Yum, tasty mutations...

Mutation T@ster


     models and training  |   cross-validation  |   cross-comparison with other tools  |   application to an exome

models and training


MutationTaster2 still uses 3 different models, one for alterations that do not cause any amino acid ( without_aee), one for simple substitutions ( simple_aae), and one for those changes that cause more complex changes in the aa sequence of the resulting peptide, such as a frameshift or a shifted start ATG ( complex_aae).
See the models we used (numbers of training cases and frequencies).

training sets

The following table shows the composition of the data sets used to train the classifier. We used all available alterations that fulfilled our criteria (status 'disease mutation' in HGMD Pro or polymorphism confirmed by at least 4 carriers of this genotype in the 1000 Genomes Project (TGP) - variants that appeared in both groups were discarded). For the web-version, the classifier was trained with all alterations suitable for the given model; alterations of the less frequent type were fed several times into the training to reach equal frequencies of disease mutations and polymorphisms. See below for the composition of the cross-validation data sets.
model n (polymorphisms) n (disease mutations) comments
without_aae 6807269 122238 each disease mutation was used 55 times in the training of the web version (56 times in the cross-validation)
simple_aae 20967 151542 each polymorphism was used 7 times in the training of the web version and in the cross-validation
complex_aae 2340 123213 each polymorphism was used 52 times in the training of the web version (57 times in the cross-validation)


We cross-validated MutationTaster2 five times for each of the models. For these cross-validations, all but 4000 alterations suitable for the model were used to train the classifier. The disease potential of the remaining 4000 alteration (2000 disease mutations and 2000 polymorphisms) was then predicted by the classifier. As the number of known polymorphisms leading to complex changes ( complex_aae model) is still very low, we could only use 400 alterations falling into this class as test set. This explains the relatively high standard deviation.
The additional features used for the automatic classification of variants (such as presence in the TGP data with a reasonable number) were of course neglected, so the predictive performance for real data will be even better than the numbers shown here.

results of the cross-validation

model n accuracy accuracy
(disease mutations)
sensitivity specificity NPV PPV
simple_aae 4000 0.886 0.895 0.877 0.879 0.893 0.877 0.895
± 0.004 0.005 0.008 0.007 0.004 0.008 0.005
without_aae 4000 0.922 0.888 0.957 0.954 0.895 0.957 0.888
± 0.004 0.006 0.004 0.004 0.005 0.003 0.006
complex_aae 400 0.907 0.944 0.869 0.879 0.939 0.869 0.944
± 0.017 0.004 0.032 0.026 0.005 0.032 0.004
Below the values for each model, the standard deviation (obtained from 5 runs), is shown. See the results of each single run.


We compared MutationTaster2 with PolyPhen-2 (HumVar and HumDiv model), SIFT, PROVEAN, and MutationTaster1. As SIFT and PolyPhen-2 can only handle single amino acid substitutions, we restricted the test set to suitable mutations. For this test, the web version of MutationTaster (which was trained with all available polymorphisms and disease mutations) was used. The additional features used for the automatic classification of variants (such as presence in the TGP data with a reasonable number) were of course neglected.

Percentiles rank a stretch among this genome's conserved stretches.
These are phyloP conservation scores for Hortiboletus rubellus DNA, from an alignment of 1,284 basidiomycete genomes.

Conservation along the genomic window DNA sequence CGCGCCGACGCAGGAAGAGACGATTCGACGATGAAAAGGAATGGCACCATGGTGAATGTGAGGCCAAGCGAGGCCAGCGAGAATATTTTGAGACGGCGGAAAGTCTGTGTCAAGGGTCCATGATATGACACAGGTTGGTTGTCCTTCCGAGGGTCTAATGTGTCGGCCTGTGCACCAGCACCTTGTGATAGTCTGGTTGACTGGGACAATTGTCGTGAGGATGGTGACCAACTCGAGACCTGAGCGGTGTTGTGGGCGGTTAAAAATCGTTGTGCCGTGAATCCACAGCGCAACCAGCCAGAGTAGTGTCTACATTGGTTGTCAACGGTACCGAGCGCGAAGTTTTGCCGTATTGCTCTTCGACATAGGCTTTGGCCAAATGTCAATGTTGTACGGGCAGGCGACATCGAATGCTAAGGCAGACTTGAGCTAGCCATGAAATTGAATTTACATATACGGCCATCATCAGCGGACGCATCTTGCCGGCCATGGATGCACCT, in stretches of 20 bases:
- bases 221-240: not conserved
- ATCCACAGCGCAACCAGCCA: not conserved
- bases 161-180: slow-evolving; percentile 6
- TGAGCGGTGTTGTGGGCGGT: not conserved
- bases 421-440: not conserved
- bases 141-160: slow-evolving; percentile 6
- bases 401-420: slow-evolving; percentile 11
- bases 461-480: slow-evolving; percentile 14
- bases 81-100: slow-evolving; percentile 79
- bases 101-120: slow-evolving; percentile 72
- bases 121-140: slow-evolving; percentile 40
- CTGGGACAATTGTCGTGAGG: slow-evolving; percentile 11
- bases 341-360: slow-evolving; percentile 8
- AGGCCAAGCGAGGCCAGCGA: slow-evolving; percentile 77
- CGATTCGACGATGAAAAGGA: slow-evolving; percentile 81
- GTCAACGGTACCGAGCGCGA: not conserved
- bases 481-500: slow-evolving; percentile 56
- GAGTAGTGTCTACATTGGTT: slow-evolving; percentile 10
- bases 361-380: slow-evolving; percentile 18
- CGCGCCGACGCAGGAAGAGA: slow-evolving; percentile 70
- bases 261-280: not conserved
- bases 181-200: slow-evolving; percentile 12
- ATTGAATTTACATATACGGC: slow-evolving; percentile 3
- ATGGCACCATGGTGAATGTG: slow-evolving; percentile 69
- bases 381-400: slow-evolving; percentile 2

We generated two test sets, each containing 3600 alterations leading to single amino acids substitutions with a known pathogenicity status:
1 1800 known disease mutations from HGMD Pro (disease state = DM [disease mutation])
1800 harmless polymorphisms from the 1000 genomes project (each of the 3 possible genotypes found in at least 50 samples)*
2 1800 known disease mutations from ClinVar (disease state = pathogenic) [not with MutationTaster1]
1800 harmless polymorphisms from the 1000 genomes project (each of the 3 possible genotypes found in at least 50 samples) [not with MutationTaster1]*
* We used the same polymorphisms in both sets.
Please note that MutationTaster1 was added later due to a request of our reviewers and is so far included only in the HGMD-based comparison. MutationTaster1 uses Ensembl59 and we could not always find the same transcripts that were used in the initial comparison. We hence had to reduce the number of test cases in the HGMD-based comparison!

We submitted these alterations to the web interfaces of PolyPhen-2 (HumVar and HumDiv), SIFT, PROVEAN, MutationTaster2, and MutationTaster1 by entering the DNA change via the chromosomal position. Since these variants (on DNA level) might cause different substitutions in different transcripts, we extracted the one result corresponding to the amino acid exchange from the testset. If there were several results for the amino acid exchange in question, we used the first result. Since some variants could not be analysed by all programs (or at least did not return the required amino acid substitution), we randomly selected 1300(ClinVar)/1100(HGMD) disease mutations and 1300(ClinVar)/1100(HGMD) polymorphisms out of the 2381 (HGMD) or 2814 (ClinVar) variants for which all programs gave predictions. We then compared the predictions for these 2600/2200 test cases.

results of the cross-comparison

programme total TP TN FP FN NPV PPV sensitivity specificity accuracy
1000 genomes and HGMD Pro
PPH2-var 2200 868 976 124 232 80.8% 87.5% 78.9% 88.7% 83.8%
PPH2-div 2200 944 903 197 156 85.3% 82.7% 85.8% 82.1% 84.0%
PROVEAN 2200 856 966 134 244 79.8% 86.5% 77.8% 87.8% 82.8%
SIFT 2200 910 944 156 190 83.2% 85.4% 82.7% 85.8% 84.3%
MT1 2200 931 961 139 169 85.0% 87.0% 84.6% 87.4% 86.0%
MutationTaster2 2200 976 961 139 124 88.6% 87.5% 88.7% 87.4% 88.0%
1000 genomes and ClinVar
PPH2-var 2600 1108 1159 141 192 85.8% 88.7% 85.2% 89.2% 87.2%
PPH2-div 2600 1175 1076 224 125 89.6% 84.0% 90.4% 82.8% 86.6%